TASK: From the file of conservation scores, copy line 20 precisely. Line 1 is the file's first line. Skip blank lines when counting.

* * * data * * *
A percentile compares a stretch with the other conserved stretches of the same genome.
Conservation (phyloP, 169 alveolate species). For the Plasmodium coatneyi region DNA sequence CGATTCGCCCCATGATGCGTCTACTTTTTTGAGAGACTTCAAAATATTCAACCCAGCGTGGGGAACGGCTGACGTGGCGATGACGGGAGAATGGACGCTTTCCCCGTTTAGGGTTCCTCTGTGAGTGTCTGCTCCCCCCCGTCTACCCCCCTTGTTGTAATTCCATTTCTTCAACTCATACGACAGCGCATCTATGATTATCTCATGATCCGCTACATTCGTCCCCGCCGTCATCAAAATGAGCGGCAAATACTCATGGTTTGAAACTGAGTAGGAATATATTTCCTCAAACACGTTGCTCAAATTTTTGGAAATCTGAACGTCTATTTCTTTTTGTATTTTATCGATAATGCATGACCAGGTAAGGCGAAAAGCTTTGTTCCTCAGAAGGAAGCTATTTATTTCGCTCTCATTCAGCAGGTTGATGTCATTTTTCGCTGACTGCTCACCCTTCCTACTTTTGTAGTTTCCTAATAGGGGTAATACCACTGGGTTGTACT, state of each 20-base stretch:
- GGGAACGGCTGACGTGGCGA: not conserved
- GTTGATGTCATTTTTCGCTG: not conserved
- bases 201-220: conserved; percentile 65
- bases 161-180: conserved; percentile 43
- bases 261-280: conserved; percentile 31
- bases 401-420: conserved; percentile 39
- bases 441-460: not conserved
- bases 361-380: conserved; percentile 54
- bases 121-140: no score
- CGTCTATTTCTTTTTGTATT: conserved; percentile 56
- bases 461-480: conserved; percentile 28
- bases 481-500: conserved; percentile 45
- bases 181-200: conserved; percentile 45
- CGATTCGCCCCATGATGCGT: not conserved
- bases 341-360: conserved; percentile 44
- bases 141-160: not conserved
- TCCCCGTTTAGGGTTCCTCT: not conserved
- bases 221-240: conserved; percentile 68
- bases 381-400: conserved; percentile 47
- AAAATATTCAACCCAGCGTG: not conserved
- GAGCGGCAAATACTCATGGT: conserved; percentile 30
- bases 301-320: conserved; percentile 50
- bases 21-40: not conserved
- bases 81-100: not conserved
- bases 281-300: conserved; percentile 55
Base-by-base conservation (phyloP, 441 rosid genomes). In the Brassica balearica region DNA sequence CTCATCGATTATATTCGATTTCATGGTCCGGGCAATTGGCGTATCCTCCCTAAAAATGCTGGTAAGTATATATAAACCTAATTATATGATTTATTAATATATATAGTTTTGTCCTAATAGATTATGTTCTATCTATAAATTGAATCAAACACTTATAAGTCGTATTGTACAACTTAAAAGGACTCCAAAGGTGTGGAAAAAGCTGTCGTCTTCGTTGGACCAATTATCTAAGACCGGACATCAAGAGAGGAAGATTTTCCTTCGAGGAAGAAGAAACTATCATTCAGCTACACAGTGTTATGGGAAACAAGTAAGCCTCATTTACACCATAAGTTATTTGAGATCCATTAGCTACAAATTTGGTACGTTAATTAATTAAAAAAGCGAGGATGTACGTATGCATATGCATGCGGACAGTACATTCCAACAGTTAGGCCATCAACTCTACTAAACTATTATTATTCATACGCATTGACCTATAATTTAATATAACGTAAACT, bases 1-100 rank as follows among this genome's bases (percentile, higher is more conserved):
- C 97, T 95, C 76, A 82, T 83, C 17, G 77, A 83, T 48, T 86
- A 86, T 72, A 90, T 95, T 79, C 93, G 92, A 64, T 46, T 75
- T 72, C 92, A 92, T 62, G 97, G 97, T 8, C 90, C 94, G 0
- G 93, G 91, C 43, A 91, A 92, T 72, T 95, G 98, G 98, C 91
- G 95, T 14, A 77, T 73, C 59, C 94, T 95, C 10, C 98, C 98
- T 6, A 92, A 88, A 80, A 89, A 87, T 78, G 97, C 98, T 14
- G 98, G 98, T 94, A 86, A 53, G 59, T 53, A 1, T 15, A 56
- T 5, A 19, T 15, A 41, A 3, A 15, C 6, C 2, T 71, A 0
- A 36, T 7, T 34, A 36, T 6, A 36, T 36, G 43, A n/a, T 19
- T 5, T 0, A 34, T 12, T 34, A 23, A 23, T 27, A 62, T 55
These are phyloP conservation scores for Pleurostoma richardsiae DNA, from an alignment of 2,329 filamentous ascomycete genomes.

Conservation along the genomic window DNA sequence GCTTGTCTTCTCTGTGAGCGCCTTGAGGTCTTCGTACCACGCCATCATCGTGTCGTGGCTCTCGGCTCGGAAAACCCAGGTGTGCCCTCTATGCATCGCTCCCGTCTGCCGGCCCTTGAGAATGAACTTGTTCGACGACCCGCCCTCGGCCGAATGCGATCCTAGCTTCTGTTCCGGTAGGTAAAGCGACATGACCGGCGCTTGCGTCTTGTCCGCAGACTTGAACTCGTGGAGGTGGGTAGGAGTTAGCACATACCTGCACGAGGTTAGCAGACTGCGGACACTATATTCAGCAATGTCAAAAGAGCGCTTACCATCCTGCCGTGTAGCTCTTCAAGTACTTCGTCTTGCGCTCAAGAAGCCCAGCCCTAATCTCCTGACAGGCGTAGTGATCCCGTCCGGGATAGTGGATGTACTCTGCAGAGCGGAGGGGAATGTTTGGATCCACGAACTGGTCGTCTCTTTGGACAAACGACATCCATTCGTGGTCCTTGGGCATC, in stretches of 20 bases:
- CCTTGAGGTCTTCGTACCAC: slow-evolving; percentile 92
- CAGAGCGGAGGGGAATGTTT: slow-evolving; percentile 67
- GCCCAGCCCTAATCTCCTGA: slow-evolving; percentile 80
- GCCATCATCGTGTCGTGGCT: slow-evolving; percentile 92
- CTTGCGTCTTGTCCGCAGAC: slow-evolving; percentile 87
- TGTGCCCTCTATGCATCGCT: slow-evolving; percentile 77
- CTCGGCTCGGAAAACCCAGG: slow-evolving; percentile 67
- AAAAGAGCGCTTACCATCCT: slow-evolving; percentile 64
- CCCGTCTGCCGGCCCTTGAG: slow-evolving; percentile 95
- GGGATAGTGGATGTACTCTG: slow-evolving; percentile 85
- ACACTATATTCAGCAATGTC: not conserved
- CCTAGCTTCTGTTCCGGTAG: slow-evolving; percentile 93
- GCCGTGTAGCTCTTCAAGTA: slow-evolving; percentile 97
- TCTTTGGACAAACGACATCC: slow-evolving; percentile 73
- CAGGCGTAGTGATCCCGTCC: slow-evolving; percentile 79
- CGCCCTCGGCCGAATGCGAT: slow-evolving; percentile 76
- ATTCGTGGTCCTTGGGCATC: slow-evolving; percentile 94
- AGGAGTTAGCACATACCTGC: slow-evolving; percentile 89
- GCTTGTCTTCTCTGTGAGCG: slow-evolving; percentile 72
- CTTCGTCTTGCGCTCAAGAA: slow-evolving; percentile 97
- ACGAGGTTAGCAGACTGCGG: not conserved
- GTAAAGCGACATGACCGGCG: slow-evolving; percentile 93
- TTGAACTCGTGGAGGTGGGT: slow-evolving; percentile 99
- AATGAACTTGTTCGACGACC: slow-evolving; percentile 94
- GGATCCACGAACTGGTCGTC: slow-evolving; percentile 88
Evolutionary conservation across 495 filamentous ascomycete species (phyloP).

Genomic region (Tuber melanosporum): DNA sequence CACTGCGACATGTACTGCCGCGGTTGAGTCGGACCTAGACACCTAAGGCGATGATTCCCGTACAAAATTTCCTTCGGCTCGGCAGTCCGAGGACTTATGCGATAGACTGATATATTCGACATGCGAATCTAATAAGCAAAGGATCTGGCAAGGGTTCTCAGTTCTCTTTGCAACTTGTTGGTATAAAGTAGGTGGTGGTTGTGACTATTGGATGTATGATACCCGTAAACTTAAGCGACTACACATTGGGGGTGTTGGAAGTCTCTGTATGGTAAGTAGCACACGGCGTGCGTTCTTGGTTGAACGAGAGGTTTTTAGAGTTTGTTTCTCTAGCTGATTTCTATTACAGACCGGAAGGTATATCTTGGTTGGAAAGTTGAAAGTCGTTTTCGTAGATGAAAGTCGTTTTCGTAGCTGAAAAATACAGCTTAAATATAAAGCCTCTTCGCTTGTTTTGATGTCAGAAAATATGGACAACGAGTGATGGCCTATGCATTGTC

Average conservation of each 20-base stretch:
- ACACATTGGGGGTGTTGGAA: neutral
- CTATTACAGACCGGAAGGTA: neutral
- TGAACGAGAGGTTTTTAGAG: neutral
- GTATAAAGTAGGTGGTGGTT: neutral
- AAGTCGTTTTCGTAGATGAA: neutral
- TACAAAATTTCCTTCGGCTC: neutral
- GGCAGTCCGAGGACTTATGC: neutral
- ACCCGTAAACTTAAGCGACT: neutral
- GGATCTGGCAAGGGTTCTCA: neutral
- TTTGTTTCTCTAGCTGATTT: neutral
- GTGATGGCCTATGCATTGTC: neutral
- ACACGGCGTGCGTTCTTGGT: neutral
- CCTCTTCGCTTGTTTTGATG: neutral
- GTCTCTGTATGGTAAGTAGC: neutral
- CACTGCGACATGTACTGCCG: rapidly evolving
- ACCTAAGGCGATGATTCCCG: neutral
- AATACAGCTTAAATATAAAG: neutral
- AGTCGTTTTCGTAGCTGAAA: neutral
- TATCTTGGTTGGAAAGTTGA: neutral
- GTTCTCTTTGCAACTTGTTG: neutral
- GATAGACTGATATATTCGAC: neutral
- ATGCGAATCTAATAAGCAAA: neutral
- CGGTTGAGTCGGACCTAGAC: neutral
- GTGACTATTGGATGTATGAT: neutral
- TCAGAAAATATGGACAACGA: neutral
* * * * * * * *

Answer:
- bases 221-240: conserved; percentile 68